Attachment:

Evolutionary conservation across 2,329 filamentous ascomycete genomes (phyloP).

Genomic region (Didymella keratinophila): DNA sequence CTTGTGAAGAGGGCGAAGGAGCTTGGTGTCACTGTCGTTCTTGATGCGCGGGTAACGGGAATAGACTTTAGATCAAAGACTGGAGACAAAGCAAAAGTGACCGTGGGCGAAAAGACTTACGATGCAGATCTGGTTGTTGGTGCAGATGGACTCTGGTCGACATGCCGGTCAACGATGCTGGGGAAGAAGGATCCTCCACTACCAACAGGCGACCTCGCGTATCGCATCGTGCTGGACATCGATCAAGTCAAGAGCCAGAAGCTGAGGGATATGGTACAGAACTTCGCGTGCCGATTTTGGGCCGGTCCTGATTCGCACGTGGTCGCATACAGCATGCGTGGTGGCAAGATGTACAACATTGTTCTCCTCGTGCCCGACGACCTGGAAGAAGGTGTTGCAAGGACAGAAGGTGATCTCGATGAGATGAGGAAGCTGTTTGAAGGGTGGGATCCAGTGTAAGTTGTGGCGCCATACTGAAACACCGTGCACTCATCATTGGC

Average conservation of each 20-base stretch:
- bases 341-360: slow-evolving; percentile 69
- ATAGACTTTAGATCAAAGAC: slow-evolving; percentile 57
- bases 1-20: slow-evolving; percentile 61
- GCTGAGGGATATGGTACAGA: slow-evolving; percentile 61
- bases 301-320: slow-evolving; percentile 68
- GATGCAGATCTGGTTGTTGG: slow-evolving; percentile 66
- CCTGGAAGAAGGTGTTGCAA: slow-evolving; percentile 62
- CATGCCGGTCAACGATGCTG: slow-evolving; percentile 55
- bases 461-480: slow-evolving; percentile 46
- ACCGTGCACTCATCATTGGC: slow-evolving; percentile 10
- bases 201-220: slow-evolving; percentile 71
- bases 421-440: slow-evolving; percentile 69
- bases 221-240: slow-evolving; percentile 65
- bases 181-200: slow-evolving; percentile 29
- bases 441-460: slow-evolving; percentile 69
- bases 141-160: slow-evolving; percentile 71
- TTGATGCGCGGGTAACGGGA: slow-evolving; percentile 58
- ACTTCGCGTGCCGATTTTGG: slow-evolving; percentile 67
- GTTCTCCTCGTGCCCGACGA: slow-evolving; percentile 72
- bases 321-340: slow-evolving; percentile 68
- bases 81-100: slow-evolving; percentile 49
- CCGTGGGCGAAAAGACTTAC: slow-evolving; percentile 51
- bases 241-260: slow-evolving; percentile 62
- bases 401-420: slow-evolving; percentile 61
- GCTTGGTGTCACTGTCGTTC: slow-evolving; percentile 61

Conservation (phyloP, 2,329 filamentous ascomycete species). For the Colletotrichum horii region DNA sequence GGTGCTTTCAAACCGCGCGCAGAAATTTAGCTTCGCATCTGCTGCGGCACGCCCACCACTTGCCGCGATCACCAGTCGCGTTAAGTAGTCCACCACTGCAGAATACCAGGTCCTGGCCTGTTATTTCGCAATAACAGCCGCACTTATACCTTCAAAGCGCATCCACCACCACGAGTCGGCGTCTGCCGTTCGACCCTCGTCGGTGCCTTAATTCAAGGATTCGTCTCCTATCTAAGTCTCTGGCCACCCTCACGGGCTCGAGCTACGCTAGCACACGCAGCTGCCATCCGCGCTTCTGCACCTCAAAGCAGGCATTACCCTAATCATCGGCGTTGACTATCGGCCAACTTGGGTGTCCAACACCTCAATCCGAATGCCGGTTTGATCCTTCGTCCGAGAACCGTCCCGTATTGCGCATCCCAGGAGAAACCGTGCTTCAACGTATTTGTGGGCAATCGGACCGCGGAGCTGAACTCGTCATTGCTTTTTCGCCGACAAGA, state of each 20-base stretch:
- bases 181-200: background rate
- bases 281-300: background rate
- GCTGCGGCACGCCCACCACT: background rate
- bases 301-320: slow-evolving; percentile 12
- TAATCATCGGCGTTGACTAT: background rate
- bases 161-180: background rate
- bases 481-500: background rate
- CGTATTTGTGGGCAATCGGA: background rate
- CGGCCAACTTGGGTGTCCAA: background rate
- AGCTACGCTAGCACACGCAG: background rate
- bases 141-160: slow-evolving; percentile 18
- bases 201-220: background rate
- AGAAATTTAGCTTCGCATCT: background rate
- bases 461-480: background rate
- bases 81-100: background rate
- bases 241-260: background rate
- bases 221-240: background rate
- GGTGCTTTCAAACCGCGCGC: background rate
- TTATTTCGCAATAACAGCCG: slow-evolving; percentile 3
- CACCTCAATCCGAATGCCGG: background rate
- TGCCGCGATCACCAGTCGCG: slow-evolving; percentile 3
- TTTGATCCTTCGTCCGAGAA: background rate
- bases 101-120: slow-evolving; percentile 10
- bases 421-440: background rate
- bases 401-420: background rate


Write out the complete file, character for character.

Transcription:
Evolutionary conservation across 2,329 filamentous ascomycete genomes (phyloP).

Genomic region (Didymella keratinophila): DNA sequence CTTGTGAAGAGGGCGAAGGAGCTTGGTGTCACTGTCGTTCTTGATGCGCGGGTAACGGGAATAGACTTTAGATCAAAGACTGGAGACAAAGCAAAAGTGACCGTGGGCGAAAAGACTTACGATGCAGATCTGGTTGTTGGTGCAGATGGACTCTGGTCGACATGCCGGTCAACGATGCTGGGGAAGAAGGATCCTCCACTACCAACAGGCGACCTCGCGTATCGCATCGTGCTGGACATCGATCAAGTCAAGAGCCAGAAGCTGAGGGATATGGTACAGAACTTCGCGTGCCGATTTTGGGCCGGTCCTGATTCGCACGTGGTCGCATACAGCATGCGTGGTGGCAAGATGTACAACATTGTTCTCCTCGTGCCCGACGACCTGGAAGAAGGTGTTGCAAGGACAGAAGGTGATCTCGATGAGATGAGGAAGCTGTTTGAAGGGTGGGATCCAGTGTAAGTTGTGGCGCCATACTGAAACACCGTGCACTCATCATTGGC

Average conservation of each 20-base stretch:
- bases 341-360: slow-evolving; percentile 69
- ATAGACTTTAGATCAAAGAC: slow-evolving; percentile 57
- bases 1-20: slow-evolving; percentile 61
- GCTGAGGGATATGGTACAGA: slow-evolving; percentile 61
- bases 301-320: slow-evolving; percentile 68
- GATGCAGATCTGGTTGTTGG: slow-evolving; percentile 66
- CCTGGAAGAAGGTGTTGCAA: slow-evolving; percentile 62
- CATGCCGGTCAACGATGCTG: slow-evolving; percentile 55
- bases 461-480: slow-evolving; percentile 46
- ACCGTGCACTCATCATTGGC: slow-evolving; percentile 10
- bases 201-220: slow-evolving; percentile 71
- bases 421-440: slow-evolving; percentile 69
- bases 221-240: slow-evolving; percentile 65
- bases 181-200: slow-evolving; percentile 29
- bases 441-460: slow-evolving; percentile 69
- bases 141-160: slow-evolving; percentile 71
- TTGATGCGCGGGTAACGGGA: slow-evolving; percentile 58
- ACTTCGCGTGCCGATTTTGG: slow-evolving; percentile 67
- GTTCTCCTCGTGCCCGACGA: slow-evolving; percentile 72
- bases 321-340: slow-evolving; percentile 68
- bases 81-100: slow-evolving; percentile 49
- CCGTGGGCGAAAAGACTTAC: slow-evolving; percentile 51
- bases 241-260: slow-evolving; percentile 62
- bases 401-420: slow-evolving; percentile 61
- GCTTGGTGTCACTGTCGTTC: slow-evolving; percentile 61

Conservation (phyloP, 2,329 filamentous ascomycete species). For the Colletotrichum horii region DNA sequence GGTGCTTTCAAACCGCGCGCAGAAATTTAGCTTCGCATCTGCTGCGGCACGCCCACCACTTGCCGCGATCACCAGTCGCGTTAAGTAGTCCACCACTGCAGAATACCAGGTCCTGGCCTGTTATTTCGCAATAACAGCCGCACTTATACCTTCAAAGCGCATCCACCACCACGAGTCGGCGTCTGCCGTTCGACCCTCGTCGGTGCCTTAATTCAAGGATTCGTCTCCTATCTAAGTCTCTGGCCACCCTCACGGGCTCGAGCTACGCTAGCACACGCAGCTGCCATCCGCGCTTCTGCACCTCAAAGCAGGCATTACCCTAATCATCGGCGTTGACTATCGGCCAACTTGGGTGTCCAACACCTCAATCCGAATGCCGGTTTGATCCTTCGTCCGAGAACCGTCCCGTATTGCGCATCCCAGGAGAAACCGTGCTTCAACGTATTTGTGGGCAATCGGACCGCGGAGCTGAACTCGTCATTGCTTTTTCGCCGACAAGA, state of each 20-base stretch:
- bases 181-200: background rate
- bases 281-300: background rate
- GCTGCGGCACGCCCACCACT: background rate
- bases 301-320: slow-evolving; percentile 12
- TAATCATCGGCGTTGACTAT: background rate
- bases 161-180: background rate
- bases 481-500: background rate
- CGTATTTGTGGGCAATCGGA: background rate
- CGGCCAACTTGGGTGTCCAA: background rate
- AGCTACGCTAGCACACGCAG: background rate
- bases 141-160: slow-evolving; percentile 18
- bases 201-220: background rate
- AGAAATTTAGCTTCGCATCT: background rate
- bases 461-480: background rate
- bases 81-100: background rate
- bases 241-260: background rate
- bases 221-240: background rate
- GGTGCTTTCAAACCGCGCGC: background rate
- TTATTTCGCAATAACAGCCG: slow-evolving; percentile 3
- CACCTCAATCCGAATGCCGG: background rate
- TGCCGCGATCACCAGTCGCG: slow-evolving; percentile 3
- TTTGATCCTTCGTCCGAGAA: background rate
- bases 101-120: slow-evolving; percentile 10
- bases 421-440: background rate
- bases 401-420: background rate